Made in America?
More and more U.S. businesses are trekking overseas to explore cheaper ways to make their products. But what does that mean for small manufacturers left behind on the home front?
Vince Ruffolo, president of SIC Inc., a small Wisconsin manufacturer of metal finishings and coatings, is not too worried about his company's future. Though many of his American peers have gone belly up in the face of intense foreign competition, Ruffolo, 48, believes Racine-based SIC remains strong. "We made a series of good investments in the 1990s, and we're able to cut costs effectively and deliver the type of just-in-time service that distinguishes us from foreign competition," he says. "We still have a strong client base."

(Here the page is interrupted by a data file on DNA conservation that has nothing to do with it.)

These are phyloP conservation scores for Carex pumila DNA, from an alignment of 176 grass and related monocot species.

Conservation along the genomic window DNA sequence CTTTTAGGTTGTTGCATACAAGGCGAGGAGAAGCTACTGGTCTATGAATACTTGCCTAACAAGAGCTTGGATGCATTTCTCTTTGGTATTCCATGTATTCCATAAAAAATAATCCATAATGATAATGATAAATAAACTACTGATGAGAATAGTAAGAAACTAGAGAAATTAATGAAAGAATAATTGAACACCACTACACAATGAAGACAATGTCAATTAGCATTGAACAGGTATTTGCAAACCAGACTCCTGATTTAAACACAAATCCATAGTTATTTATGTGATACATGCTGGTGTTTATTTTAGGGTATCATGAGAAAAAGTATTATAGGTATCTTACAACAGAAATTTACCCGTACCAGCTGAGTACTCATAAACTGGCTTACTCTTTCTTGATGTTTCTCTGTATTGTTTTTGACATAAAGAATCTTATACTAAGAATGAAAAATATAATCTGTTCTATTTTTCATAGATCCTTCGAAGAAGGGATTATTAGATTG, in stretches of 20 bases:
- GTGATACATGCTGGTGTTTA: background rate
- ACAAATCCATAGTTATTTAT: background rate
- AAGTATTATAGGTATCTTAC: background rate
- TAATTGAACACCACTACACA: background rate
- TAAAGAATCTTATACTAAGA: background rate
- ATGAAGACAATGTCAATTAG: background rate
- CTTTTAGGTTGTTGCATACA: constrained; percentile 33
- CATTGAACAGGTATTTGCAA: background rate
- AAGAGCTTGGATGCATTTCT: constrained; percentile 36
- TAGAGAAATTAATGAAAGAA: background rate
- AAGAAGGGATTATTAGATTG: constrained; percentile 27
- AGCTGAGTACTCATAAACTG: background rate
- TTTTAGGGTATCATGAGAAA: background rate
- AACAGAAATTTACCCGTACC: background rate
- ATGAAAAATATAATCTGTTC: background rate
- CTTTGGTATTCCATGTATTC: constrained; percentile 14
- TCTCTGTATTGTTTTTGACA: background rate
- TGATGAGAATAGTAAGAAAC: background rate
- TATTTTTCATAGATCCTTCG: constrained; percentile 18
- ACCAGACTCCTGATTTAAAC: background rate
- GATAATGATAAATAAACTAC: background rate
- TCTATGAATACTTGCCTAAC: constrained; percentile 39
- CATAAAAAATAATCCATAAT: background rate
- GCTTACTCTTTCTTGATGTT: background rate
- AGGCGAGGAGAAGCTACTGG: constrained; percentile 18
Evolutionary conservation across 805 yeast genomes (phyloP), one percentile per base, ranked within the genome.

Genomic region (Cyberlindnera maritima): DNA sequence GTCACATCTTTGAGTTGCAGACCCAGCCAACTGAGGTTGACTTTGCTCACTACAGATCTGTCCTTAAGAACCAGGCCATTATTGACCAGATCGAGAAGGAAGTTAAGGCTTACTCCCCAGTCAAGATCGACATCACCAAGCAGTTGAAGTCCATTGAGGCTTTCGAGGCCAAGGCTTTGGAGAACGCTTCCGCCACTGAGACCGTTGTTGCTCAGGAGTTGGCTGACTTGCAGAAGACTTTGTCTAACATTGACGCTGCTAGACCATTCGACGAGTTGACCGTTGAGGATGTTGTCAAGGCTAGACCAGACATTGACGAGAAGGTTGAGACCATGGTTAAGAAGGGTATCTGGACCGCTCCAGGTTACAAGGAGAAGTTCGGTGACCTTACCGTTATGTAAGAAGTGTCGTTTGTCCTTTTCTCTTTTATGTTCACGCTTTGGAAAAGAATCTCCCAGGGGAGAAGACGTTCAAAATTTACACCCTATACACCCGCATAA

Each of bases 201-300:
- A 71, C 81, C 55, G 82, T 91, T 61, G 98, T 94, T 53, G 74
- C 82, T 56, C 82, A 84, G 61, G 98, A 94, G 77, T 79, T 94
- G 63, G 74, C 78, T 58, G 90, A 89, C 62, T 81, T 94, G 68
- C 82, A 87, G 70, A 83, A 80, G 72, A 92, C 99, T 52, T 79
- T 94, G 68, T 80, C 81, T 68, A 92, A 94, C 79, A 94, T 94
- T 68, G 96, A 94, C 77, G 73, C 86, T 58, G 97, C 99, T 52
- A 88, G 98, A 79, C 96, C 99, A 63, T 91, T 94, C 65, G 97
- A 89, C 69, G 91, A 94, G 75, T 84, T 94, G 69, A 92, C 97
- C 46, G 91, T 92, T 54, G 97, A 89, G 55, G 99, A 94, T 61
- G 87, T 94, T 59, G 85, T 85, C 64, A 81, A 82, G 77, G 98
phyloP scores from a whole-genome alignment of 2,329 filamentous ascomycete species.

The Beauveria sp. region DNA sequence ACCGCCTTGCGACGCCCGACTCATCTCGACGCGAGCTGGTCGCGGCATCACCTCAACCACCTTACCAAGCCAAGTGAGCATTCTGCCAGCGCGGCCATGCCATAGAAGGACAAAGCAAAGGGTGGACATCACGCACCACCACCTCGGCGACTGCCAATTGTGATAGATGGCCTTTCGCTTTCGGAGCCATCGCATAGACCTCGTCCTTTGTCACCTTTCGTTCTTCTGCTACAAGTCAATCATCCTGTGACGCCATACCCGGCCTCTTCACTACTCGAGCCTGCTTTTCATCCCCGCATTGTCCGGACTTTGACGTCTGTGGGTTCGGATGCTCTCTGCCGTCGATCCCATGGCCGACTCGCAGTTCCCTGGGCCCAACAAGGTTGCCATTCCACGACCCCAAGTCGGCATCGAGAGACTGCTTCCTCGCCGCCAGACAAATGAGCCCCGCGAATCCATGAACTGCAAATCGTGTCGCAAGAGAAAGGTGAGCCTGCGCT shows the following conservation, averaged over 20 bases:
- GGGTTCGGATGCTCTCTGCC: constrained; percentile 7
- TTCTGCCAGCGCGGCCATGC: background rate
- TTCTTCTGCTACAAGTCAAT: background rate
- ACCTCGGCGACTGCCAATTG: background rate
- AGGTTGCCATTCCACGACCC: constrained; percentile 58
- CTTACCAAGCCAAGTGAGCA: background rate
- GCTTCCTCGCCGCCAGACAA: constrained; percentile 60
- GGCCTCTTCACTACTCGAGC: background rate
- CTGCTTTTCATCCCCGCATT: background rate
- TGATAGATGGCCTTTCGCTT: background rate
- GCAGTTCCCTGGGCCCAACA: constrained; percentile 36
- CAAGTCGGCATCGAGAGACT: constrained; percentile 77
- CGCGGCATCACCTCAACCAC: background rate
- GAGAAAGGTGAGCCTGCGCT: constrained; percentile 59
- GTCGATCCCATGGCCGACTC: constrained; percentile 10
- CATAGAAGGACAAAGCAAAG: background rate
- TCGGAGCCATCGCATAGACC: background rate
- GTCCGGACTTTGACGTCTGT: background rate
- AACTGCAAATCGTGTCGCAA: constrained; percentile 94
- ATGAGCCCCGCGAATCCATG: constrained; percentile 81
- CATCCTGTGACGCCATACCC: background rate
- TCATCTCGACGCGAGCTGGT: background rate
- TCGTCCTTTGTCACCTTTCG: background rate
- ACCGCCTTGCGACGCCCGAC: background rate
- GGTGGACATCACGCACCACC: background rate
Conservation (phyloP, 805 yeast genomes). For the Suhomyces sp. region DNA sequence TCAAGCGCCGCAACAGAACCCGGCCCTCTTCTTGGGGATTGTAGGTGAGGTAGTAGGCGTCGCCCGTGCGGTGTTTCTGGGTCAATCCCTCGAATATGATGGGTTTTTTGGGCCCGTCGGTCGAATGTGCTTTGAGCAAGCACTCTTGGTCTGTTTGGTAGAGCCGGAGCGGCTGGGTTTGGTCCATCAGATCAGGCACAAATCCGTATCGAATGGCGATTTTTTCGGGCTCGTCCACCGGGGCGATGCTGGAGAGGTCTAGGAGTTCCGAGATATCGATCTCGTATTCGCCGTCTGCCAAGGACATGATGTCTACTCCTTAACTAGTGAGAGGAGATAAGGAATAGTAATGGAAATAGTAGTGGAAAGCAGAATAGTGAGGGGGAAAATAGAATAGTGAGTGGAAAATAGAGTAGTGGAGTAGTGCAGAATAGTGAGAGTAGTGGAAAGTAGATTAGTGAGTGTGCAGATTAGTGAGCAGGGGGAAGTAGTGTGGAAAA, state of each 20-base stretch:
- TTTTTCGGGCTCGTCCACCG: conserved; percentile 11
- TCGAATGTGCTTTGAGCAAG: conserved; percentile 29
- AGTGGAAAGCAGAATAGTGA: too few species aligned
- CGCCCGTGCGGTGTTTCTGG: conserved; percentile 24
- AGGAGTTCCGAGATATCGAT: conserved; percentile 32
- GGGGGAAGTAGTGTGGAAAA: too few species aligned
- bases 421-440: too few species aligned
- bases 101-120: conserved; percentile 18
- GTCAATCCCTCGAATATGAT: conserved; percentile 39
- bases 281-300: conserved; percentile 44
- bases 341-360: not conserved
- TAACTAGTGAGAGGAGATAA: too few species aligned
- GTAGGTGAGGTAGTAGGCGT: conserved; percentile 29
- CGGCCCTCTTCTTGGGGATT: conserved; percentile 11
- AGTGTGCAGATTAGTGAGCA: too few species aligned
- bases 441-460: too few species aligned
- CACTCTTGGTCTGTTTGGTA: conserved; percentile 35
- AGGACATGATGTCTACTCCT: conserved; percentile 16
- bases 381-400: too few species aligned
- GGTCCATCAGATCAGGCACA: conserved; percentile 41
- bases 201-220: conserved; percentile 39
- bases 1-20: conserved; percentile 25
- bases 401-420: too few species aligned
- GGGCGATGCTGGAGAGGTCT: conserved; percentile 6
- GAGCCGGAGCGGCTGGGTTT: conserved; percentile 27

Ruffolo's optimism is not shared by many of his peers. Over the past decade, the U.S. manufacturing sector has shrunken rapidly, destroying thousands of jobs. Small manufacturers have been hit particularly hard, and the recent economic downturn has only exacerbated this trend. Like SIC, some small manufacturers have used the downturn to retrench and make themselves more competitive. But many others have simply gone bankrupt, leading some entrepreneurs and economists to question whether small manufacturers have a future in America.
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